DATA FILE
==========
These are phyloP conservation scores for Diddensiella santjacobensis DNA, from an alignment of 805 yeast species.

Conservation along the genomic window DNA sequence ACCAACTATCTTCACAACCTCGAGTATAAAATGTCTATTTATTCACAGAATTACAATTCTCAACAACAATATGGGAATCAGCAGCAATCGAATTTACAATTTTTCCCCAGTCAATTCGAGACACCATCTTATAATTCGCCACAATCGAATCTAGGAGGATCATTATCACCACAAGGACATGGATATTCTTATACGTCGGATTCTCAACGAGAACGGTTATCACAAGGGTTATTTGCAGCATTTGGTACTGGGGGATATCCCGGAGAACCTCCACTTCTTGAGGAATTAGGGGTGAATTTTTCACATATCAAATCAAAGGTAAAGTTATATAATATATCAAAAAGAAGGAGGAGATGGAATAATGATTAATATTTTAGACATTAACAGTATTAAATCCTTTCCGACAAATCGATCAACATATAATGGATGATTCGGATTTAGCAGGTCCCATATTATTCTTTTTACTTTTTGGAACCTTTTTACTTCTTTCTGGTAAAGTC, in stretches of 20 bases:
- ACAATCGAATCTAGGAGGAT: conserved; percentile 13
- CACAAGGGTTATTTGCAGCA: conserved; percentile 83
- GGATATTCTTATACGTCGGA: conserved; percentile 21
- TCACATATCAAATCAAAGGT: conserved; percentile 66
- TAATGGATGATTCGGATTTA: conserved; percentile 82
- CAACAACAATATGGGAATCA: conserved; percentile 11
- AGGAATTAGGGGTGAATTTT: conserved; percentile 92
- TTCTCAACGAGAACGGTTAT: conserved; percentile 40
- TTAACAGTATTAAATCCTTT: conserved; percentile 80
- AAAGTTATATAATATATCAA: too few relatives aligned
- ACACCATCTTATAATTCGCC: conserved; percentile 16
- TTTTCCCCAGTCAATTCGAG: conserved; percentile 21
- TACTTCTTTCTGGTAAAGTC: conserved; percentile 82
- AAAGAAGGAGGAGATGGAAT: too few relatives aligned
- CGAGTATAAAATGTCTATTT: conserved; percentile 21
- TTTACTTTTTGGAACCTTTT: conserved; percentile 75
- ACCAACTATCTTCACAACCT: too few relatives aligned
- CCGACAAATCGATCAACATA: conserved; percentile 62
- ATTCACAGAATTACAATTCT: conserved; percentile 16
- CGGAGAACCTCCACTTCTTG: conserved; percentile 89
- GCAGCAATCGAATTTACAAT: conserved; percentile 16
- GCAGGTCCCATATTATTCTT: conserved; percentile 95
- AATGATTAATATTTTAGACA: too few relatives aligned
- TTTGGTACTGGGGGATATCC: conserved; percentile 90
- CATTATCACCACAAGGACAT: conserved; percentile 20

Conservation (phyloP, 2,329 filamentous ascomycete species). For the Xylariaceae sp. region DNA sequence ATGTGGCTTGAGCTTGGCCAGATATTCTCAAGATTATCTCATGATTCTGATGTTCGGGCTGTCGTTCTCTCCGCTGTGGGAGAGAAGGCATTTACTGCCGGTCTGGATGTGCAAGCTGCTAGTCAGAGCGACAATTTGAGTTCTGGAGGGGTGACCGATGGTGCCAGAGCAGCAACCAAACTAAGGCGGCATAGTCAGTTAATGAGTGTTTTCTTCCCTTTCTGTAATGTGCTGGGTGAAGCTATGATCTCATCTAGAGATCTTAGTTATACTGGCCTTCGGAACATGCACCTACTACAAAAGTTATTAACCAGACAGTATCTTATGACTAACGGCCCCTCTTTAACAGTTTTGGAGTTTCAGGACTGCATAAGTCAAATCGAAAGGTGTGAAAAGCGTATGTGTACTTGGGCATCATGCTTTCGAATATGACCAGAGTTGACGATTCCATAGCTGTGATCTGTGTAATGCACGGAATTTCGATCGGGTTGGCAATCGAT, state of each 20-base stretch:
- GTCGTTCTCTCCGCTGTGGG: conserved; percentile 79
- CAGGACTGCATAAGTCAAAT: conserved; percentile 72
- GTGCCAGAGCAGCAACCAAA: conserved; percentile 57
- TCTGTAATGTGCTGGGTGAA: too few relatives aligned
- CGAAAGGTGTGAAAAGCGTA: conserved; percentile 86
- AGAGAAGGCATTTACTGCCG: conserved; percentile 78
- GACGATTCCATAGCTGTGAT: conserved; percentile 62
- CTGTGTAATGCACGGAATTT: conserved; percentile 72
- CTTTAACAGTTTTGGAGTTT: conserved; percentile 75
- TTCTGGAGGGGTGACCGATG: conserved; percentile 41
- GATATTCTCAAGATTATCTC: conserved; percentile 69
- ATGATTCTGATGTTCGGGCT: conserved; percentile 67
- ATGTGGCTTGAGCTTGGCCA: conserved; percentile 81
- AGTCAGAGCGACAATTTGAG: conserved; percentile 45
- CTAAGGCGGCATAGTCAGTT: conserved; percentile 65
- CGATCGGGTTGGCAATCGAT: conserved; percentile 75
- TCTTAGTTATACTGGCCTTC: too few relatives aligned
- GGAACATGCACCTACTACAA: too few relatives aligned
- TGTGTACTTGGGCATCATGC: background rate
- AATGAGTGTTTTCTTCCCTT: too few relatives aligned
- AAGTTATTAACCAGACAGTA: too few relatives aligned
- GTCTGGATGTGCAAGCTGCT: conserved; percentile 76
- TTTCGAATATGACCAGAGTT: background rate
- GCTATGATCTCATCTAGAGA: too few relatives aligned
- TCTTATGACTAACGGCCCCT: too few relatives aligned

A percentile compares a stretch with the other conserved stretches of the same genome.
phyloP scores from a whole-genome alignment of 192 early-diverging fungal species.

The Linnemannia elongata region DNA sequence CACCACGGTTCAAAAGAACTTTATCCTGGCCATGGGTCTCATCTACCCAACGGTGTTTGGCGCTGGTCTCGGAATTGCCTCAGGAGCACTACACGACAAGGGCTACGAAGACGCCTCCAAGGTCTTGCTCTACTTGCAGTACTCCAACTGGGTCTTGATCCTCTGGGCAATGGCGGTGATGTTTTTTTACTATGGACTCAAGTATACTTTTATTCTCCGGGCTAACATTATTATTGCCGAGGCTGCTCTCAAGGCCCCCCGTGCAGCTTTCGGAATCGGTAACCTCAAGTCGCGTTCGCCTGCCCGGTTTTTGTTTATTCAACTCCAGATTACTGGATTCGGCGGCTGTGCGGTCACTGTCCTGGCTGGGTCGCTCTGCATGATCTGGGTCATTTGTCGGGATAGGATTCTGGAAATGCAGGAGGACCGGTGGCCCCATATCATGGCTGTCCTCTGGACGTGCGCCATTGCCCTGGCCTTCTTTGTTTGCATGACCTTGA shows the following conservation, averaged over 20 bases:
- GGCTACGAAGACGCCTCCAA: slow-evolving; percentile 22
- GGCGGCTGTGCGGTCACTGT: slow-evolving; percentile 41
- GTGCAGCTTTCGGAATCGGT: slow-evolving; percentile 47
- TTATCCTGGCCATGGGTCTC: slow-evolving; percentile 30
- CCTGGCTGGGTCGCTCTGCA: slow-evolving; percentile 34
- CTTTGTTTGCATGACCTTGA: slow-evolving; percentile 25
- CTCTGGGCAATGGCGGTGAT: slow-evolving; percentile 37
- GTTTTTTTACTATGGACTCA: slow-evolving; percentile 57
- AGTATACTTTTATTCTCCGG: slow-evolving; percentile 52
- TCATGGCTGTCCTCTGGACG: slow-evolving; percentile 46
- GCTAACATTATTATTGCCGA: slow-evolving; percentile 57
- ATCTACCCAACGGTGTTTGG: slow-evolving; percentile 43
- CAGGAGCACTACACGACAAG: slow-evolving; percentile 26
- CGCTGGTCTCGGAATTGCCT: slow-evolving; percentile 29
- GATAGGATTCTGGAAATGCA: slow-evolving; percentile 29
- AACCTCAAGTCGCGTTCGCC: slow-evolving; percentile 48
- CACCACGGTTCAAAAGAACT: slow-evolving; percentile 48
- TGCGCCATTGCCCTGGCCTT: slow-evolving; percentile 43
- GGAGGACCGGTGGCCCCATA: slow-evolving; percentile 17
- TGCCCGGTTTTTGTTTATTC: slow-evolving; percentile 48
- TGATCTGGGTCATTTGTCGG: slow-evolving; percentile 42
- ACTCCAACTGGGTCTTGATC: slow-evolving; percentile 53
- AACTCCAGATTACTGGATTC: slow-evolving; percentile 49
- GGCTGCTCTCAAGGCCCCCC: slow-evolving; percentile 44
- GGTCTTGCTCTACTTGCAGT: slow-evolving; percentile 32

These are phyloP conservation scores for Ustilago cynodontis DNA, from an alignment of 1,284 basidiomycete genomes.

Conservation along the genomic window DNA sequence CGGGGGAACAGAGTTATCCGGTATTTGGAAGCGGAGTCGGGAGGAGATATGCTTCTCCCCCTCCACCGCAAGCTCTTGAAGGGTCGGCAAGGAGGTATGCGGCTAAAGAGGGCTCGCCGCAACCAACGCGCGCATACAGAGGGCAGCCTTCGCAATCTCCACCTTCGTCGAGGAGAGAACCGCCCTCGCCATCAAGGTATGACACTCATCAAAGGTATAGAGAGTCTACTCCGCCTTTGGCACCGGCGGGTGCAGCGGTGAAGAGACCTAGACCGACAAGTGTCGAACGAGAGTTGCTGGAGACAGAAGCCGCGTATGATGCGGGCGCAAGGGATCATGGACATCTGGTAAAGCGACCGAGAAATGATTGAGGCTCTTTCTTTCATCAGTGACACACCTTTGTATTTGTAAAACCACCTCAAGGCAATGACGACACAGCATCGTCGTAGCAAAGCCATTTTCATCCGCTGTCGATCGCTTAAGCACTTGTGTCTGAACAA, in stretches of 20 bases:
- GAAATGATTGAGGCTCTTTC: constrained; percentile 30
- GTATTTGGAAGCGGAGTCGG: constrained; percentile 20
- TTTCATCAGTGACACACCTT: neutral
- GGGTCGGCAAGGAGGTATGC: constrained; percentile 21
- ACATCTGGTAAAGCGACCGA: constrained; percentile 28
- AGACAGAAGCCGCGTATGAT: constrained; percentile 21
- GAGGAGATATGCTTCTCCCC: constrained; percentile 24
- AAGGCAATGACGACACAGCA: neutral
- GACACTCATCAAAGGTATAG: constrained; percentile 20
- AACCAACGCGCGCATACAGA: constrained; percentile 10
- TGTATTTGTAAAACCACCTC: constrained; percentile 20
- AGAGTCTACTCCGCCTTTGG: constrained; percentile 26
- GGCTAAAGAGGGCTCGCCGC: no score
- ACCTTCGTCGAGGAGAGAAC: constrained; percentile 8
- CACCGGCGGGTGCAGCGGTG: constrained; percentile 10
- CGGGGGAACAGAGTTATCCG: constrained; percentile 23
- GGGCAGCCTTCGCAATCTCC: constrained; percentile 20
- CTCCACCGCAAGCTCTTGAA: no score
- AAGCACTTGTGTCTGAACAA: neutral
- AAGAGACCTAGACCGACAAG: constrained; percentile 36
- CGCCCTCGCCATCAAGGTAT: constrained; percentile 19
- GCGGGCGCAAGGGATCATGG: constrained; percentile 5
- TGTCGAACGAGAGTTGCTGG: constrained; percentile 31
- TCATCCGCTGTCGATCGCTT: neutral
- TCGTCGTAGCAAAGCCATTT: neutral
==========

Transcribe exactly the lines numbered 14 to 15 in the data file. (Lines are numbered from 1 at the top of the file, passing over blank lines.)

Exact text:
- TTTTCCCCAGTCAATTCGAG: conserved; percentile 21
- TACTTCTTTCTGGTAAAGTC: conserved; percentile 82